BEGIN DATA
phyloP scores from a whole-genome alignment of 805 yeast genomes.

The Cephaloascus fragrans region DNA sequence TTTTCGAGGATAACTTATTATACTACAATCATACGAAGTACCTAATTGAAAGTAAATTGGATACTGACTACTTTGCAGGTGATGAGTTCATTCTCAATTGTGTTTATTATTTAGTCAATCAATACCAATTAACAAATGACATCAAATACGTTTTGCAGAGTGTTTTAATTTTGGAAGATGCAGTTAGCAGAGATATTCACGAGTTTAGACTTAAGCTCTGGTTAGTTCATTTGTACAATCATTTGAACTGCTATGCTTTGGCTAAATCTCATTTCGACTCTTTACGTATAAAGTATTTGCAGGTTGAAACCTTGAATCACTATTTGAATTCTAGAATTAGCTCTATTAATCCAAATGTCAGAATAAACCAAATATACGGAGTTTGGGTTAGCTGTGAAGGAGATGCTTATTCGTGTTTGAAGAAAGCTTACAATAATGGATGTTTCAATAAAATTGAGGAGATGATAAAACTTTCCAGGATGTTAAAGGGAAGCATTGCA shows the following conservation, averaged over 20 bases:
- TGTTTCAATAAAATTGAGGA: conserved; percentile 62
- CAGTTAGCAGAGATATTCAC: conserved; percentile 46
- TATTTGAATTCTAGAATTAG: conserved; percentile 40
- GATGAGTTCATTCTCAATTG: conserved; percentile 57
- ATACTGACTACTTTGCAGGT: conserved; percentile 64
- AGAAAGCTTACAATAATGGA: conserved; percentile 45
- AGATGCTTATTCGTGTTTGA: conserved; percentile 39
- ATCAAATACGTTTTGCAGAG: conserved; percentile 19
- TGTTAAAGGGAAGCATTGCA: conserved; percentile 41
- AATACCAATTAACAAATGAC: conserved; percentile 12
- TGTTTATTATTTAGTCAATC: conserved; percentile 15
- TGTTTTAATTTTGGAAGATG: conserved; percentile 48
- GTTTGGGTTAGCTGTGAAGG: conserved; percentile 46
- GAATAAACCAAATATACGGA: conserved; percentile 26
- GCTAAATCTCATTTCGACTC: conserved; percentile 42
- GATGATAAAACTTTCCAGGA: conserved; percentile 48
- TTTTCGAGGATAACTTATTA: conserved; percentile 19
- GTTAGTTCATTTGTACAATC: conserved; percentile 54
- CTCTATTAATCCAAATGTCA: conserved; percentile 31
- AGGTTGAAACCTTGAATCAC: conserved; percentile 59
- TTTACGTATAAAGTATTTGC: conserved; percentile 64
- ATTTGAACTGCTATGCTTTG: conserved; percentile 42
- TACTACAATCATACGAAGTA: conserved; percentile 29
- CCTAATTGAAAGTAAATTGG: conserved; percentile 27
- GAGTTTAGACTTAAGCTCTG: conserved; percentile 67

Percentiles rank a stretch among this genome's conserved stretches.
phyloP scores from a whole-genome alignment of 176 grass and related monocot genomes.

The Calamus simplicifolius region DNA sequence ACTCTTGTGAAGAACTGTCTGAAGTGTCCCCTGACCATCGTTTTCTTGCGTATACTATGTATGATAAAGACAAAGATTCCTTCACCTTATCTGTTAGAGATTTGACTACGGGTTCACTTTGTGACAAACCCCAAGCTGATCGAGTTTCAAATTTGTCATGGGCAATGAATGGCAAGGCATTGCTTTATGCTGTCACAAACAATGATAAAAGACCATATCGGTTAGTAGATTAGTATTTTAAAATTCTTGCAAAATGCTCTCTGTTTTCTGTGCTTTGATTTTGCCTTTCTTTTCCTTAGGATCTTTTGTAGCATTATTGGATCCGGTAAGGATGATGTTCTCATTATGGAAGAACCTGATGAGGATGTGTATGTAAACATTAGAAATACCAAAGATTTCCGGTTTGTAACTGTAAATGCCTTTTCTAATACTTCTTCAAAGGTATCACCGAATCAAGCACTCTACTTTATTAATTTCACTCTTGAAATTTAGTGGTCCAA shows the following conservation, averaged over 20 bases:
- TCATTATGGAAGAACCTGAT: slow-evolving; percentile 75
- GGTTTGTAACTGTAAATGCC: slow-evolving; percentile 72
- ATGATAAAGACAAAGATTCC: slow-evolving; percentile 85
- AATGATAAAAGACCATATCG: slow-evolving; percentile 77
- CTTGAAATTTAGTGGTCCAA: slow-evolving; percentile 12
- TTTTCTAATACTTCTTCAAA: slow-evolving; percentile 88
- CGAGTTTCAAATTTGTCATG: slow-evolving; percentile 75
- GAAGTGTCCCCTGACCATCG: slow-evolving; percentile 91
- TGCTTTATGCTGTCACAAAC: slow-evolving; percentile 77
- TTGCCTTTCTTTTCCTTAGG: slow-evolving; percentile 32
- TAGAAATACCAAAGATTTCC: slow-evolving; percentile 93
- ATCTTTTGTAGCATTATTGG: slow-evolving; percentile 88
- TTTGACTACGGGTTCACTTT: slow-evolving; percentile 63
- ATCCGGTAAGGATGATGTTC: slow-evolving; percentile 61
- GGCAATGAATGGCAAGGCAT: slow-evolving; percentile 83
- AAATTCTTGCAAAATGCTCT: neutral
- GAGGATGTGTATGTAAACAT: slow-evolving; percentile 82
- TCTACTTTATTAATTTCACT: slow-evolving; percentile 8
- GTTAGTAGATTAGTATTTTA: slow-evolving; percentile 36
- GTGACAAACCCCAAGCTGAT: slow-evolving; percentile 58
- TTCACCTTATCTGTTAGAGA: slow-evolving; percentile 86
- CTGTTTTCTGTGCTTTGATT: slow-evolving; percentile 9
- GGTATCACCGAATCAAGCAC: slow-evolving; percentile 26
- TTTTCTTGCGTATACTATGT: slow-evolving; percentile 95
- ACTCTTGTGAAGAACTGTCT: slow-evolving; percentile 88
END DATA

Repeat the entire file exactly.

phyloP scores from a whole-genome alignment of 805 yeast genomes.

The Cephaloascus fragrans region DNA sequence TTTTCGAGGATAACTTATTATACTACAATCATACGAAGTACCTAATTGAAAGTAAATTGGATACTGACTACTTTGCAGGTGATGAGTTCATTCTCAATTGTGTTTATTATTTAGTCAATCAATACCAATTAACAAATGACATCAAATACGTTTTGCAGAGTGTTTTAATTTTGGAAGATGCAGTTAGCAGAGATATTCACGAGTTTAGACTTAAGCTCTGGTTAGTTCATTTGTACAATCATTTGAACTGCTATGCTTTGGCTAAATCTCATTTCGACTCTTTACGTATAAAGTATTTGCAGGTTGAAACCTTGAATCACTATTTGAATTCTAGAATTAGCTCTATTAATCCAAATGTCAGAATAAACCAAATATACGGAGTTTGGGTTAGCTGTGAAGGAGATGCTTATTCGTGTTTGAAGAAAGCTTACAATAATGGATGTTTCAATAAAATTGAGGAGATGATAAAACTTTCCAGGATGTTAAAGGGAAGCATTGCA shows the following conservation, averaged over 20 bases:
- TGTTTCAATAAAATTGAGGA: conserved; percentile 62
- CAGTTAGCAGAGATATTCAC: conserved; percentile 46
- TATTTGAATTCTAGAATTAG: conserved; percentile 40
- GATGAGTTCATTCTCAATTG: conserved; percentile 57
- ATACTGACTACTTTGCAGGT: conserved; percentile 64
- AGAAAGCTTACAATAATGGA: conserved; percentile 45
- AGATGCTTATTCGTGTTTGA: conserved; percentile 39
- ATCAAATACGTTTTGCAGAG: conserved; percentile 19
- TGTTAAAGGGAAGCATTGCA: conserved; percentile 41
- AATACCAATTAACAAATGAC: conserved; percentile 12
- TGTTTATTATTTAGTCAATC: conserved; percentile 15
- TGTTTTAATTTTGGAAGATG: conserved; percentile 48
- GTTTGGGTTAGCTGTGAAGG: conserved; percentile 46
- GAATAAACCAAATATACGGA: conserved; percentile 26
- GCTAAATCTCATTTCGACTC: conserved; percentile 42
- GATGATAAAACTTTCCAGGA: conserved; percentile 48
- TTTTCGAGGATAACTTATTA: conserved; percentile 19
- GTTAGTTCATTTGTACAATC: conserved; percentile 54
- CTCTATTAATCCAAATGTCA: conserved; percentile 31
- AGGTTGAAACCTTGAATCAC: conserved; percentile 59
- TTTACGTATAAAGTATTTGC: conserved; percentile 64
- ATTTGAACTGCTATGCTTTG: conserved; percentile 42
- TACTACAATCATACGAAGTA: conserved; percentile 29
- CCTAATTGAAAGTAAATTGG: conserved; percentile 27
- GAGTTTAGACTTAAGCTCTG: conserved; percentile 67

Percentiles rank a stretch among this genome's conserved stretches.
phyloP scores from a whole-genome alignment of 176 grass and related monocot genomes.

The Calamus simplicifolius region DNA sequence ACTCTTGTGAAGAACTGTCTGAAGTGTCCCCTGACCATCGTTTTCTTGCGTATACTATGTATGATAAAGACAAAGATTCCTTCACCTTATCTGTTAGAGATTTGACTACGGGTTCACTTTGTGACAAACCCCAAGCTGATCGAGTTTCAAATTTGTCATGGGCAATGAATGGCAAGGCATTGCTTTATGCTGTCACAAACAATGATAAAAGACCATATCGGTTAGTAGATTAGTATTTTAAAATTCTTGCAAAATGCTCTCTGTTTTCTGTGCTTTGATTTTGCCTTTCTTTTCCTTAGGATCTTTTGTAGCATTATTGGATCCGGTAAGGATGATGTTCTCATTATGGAAGAACCTGATGAGGATGTGTATGTAAACATTAGAAATACCAAAGATTTCCGGTTTGTAACTGTAAATGCCTTTTCTAATACTTCTTCAAAGGTATCACCGAATCAAGCACTCTACTTTATTAATTTCACTCTTGAAATTTAGTGGTCCAA shows the following conservation, averaged over 20 bases:
- TCATTATGGAAGAACCTGAT: slow-evolving; percentile 75
- GGTTTGTAACTGTAAATGCC: slow-evolving; percentile 72
- ATGATAAAGACAAAGATTCC: slow-evolving; percentile 85
- AATGATAAAAGACCATATCG: slow-evolving; percentile 77
- CTTGAAATTTAGTGGTCCAA: slow-evolving; percentile 12
- TTTTCTAATACTTCTTCAAA: slow-evolving; percentile 88
- CGAGTTTCAAATTTGTCATG: slow-evolving; percentile 75
- GAAGTGTCCCCTGACCATCG: slow-evolving; percentile 91
- TGCTTTATGCTGTCACAAAC: slow-evolving; percentile 77
- TTGCCTTTCTTTTCCTTAGG: slow-evolving; percentile 32
- TAGAAATACCAAAGATTTCC: slow-evolving; percentile 93
- ATCTTTTGTAGCATTATTGG: slow-evolving; percentile 88
- TTTGACTACGGGTTCACTTT: slow-evolving; percentile 63
- ATCCGGTAAGGATGATGTTC: slow-evolving; percentile 61
- GGCAATGAATGGCAAGGCAT: slow-evolving; percentile 83
- AAATTCTTGCAAAATGCTCT: neutral
- GAGGATGTGTATGTAAACAT: slow-evolving; percentile 82
- TCTACTTTATTAATTTCACT: slow-evolving; percentile 8
- GTTAGTAGATTAGTATTTTA: slow-evolving; percentile 36
- GTGACAAACCCCAAGCTGAT: slow-evolving; percentile 58
- TTCACCTTATCTGTTAGAGA: slow-evolving; percentile 86
- CTGTTTTCTGTGCTTTGATT: slow-evolving; percentile 9
- GGTATCACCGAATCAAGCAC: slow-evolving; percentile 26
- TTTTCTTGCGTATACTATGT: slow-evolving; percentile 95
- ACTCTTGTGAAGAACTGTCT: slow-evolving; percentile 88